Regular readers will recall that from time to time RINOcracy.com has referred to the Freedom Caucus in the House of Representatives, and other self-styled “conservatives” on Capitol Hill, as Oozlums. For the benefit of new readers, the term is a reference to the mythical bird that flies in ever decreasing concentric circles until it disappears[…]
In recent posts, we argued that an attempt to deprive Planned Parenthood of federal funding would be a mistake, and that under no circumstances should such an attempt be pursued at the risk of a government shutdown. On September 8, The Wall Street Journal published an editorial, “Government Shutdown Redux,” in which it also argued against a government shutdown. Along the way, however, the Journal cited the controversial undercover videos of Planned Parenthood to suggest that defunding it would be a “laudable goal.” In response to that editorial, we wrote a letter explaining why the that goal was not at all laudable.
On September 12, the Journal published our letter in part–its final paragraph. The abridgement of the letter did not distort its meaning and we appreciate the Journal’s willingness to publish at least a portion of it. (We have found over the years that the Journal is considerably more more willing to publish letters expressing opposing views than is The New York Times.) Nevertheless, we thought that anyone who saw the editorial and our letter, might be intereted in the complete version. It was as follows: […]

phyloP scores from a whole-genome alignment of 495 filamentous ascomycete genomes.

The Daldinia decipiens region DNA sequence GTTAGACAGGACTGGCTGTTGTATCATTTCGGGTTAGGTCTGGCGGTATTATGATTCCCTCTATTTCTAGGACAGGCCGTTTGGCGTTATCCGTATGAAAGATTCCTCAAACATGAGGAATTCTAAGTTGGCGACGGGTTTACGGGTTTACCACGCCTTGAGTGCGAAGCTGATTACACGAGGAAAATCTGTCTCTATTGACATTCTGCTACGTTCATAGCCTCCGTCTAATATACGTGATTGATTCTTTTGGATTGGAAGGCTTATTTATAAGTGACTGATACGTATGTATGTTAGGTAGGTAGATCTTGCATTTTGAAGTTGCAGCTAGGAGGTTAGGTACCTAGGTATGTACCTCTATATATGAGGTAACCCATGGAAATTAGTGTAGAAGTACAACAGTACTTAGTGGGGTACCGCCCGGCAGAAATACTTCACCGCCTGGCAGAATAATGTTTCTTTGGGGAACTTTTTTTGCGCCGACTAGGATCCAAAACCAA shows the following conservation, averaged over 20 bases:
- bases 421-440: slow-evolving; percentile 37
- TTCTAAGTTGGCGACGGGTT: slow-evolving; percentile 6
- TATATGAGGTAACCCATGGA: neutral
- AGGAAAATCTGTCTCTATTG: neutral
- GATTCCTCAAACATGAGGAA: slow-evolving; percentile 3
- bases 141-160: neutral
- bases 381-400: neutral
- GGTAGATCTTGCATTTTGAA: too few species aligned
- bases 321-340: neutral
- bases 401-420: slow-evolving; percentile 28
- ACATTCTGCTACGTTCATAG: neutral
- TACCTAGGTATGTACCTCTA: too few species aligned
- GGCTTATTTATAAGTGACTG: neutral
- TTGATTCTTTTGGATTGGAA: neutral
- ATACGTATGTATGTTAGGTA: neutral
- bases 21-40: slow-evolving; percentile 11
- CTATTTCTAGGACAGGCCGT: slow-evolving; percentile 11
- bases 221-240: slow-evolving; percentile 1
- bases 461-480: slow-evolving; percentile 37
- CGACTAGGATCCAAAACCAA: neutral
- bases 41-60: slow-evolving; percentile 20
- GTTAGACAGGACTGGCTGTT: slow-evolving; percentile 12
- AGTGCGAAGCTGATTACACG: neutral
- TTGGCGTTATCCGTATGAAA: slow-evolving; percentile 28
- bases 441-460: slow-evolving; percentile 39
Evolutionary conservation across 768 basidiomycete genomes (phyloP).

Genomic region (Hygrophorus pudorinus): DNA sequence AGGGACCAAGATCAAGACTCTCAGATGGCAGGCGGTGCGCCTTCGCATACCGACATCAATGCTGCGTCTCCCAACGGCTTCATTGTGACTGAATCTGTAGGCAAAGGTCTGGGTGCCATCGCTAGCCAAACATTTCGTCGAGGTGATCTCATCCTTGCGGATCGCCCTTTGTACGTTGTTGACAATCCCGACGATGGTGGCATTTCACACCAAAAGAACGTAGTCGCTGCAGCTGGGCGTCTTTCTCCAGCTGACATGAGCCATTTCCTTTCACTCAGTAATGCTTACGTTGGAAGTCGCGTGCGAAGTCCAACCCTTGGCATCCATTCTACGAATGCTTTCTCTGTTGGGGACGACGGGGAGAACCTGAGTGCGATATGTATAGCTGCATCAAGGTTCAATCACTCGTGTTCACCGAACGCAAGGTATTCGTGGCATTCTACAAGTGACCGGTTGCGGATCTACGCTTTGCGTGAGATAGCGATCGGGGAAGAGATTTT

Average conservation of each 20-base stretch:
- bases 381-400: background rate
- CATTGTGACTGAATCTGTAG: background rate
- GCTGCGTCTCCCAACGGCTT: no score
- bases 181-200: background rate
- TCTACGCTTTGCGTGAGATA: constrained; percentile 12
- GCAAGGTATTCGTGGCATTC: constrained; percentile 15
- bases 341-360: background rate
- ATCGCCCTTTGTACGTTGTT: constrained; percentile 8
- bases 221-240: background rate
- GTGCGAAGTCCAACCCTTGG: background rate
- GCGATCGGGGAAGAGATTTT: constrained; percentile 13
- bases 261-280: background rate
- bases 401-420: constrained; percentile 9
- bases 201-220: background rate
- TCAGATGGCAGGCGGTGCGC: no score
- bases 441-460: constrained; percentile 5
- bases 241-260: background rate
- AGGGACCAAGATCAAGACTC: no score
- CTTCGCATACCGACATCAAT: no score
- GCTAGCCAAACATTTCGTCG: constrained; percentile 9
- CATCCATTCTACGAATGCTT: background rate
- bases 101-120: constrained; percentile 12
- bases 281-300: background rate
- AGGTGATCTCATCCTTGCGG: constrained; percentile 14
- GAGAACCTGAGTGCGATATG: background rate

Part I. The Affordable Care Act and Same-Sex Marriage The end of the Supreme Court term produced two major decisions, on the Affordable Care Act and same-sex marriage, that generated extensive comment by politicians and pundits and drew attention in every form of media. There is little need at this point for extended discussion or[…]
In Rinocracy.com, we generally avoid giddy optimism, but we may have gone slightly astray in our recent Special Bulletin titled “Surprise: Republicans May Know How to Govern After All.” On the positive side, the Senate did pass and send on to the House the Trade Promotion Authority as we had urged. On the other hand, the Senate has created yet another serio-comic drama over the NSA Metadata program. And it has again settled for kicking the can down the highway in funding the Highway Trust Fund. […]
It is still early days, but there are some encouraging signs that Republican leaders in the Senate and House have found the ability to get things done—actually legislate—despite Democratic opposition and the Oozlums of the right gnawing at their ankles.
The first major milestone came two months ago when Republicans abandoned the quixotic attempt to block the President’s executive actions with respect to immigration. While we had disapproved of those actions, the response of holding up funding for Homeland Security seemed to us to make as much sense as treating a toothache by hitting yourself on the head with a hammer. […]
It sometimes appears that the capacity of Congressional Republicans for self-embarrassment is inexhaustible. Most often it is the Republicans in the House who are the mischief-makers while their colleagues in the Senate, with some notable exceptions (see, Cruz, T.), offer a measure of maturity. In the case of the letter to Iran, however, it was the Senate Republicans who provided the “What were they thinking of?” moment. […]